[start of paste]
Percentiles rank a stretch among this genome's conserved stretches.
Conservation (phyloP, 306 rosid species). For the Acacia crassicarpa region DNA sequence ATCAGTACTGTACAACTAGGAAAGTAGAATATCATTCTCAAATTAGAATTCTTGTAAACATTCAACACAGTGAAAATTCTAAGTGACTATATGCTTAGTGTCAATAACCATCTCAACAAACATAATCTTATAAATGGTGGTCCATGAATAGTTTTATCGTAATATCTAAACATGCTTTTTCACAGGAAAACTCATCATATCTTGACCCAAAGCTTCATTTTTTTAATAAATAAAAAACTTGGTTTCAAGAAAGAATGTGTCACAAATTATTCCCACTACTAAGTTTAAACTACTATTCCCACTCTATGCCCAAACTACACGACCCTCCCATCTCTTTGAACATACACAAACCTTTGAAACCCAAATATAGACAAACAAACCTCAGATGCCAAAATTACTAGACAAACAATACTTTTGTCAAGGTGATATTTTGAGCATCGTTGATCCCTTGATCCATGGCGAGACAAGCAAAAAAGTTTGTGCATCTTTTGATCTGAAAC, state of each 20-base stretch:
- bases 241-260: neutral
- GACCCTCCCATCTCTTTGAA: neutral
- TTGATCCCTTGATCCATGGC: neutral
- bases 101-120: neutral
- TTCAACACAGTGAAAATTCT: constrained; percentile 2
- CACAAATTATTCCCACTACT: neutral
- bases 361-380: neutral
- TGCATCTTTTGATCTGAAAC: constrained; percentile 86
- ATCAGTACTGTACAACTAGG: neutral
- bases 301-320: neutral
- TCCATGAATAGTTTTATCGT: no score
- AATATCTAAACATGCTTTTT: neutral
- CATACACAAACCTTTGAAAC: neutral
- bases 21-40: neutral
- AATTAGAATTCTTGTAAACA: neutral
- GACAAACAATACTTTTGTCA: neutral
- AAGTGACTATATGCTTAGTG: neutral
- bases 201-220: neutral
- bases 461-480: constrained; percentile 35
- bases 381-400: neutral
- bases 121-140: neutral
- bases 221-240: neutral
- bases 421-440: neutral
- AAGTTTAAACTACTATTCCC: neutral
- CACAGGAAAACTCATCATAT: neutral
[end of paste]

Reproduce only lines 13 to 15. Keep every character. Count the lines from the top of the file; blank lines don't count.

- TCCATGAATAGTTTTATCGT: no score
- AATATCTAAACATGCTTTTT: neutral
- CATACACAAACCTTTGAAAC: neutral